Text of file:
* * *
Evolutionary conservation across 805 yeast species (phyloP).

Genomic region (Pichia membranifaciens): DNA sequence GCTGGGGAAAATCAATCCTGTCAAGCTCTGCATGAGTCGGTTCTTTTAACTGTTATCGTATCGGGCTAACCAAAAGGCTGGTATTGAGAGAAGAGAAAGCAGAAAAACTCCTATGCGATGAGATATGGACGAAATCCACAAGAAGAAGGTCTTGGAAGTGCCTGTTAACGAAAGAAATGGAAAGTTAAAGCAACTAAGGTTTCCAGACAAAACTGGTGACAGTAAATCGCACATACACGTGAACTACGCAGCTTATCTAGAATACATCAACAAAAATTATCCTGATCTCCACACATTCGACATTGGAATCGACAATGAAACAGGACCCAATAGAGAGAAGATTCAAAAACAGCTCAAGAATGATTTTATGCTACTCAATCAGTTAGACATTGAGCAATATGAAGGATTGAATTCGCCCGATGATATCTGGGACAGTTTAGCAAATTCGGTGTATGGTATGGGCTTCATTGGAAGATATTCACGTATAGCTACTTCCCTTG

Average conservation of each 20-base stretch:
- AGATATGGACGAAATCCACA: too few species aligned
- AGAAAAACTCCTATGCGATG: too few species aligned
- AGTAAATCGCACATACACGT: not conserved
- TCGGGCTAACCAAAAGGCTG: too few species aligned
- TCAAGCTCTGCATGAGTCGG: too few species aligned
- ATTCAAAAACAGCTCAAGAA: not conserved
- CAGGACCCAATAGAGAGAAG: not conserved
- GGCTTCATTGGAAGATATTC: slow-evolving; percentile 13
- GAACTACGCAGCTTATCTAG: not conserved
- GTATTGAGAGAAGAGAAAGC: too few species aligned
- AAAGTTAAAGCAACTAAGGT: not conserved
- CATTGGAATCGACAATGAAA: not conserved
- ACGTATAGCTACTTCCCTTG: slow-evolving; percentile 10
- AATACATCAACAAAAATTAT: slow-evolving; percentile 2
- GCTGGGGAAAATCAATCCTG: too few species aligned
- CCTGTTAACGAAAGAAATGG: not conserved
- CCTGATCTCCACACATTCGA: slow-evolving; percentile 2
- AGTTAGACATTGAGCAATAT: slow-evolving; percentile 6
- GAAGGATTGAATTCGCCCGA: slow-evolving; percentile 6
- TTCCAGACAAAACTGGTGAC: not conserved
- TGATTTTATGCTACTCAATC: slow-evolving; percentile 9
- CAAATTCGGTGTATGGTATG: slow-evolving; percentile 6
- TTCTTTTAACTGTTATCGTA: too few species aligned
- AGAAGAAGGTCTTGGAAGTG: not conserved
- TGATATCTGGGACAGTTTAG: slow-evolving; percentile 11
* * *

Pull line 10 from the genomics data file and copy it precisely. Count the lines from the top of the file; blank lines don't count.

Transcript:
- CAGGACCCAATAGAGAGAAG: not conserved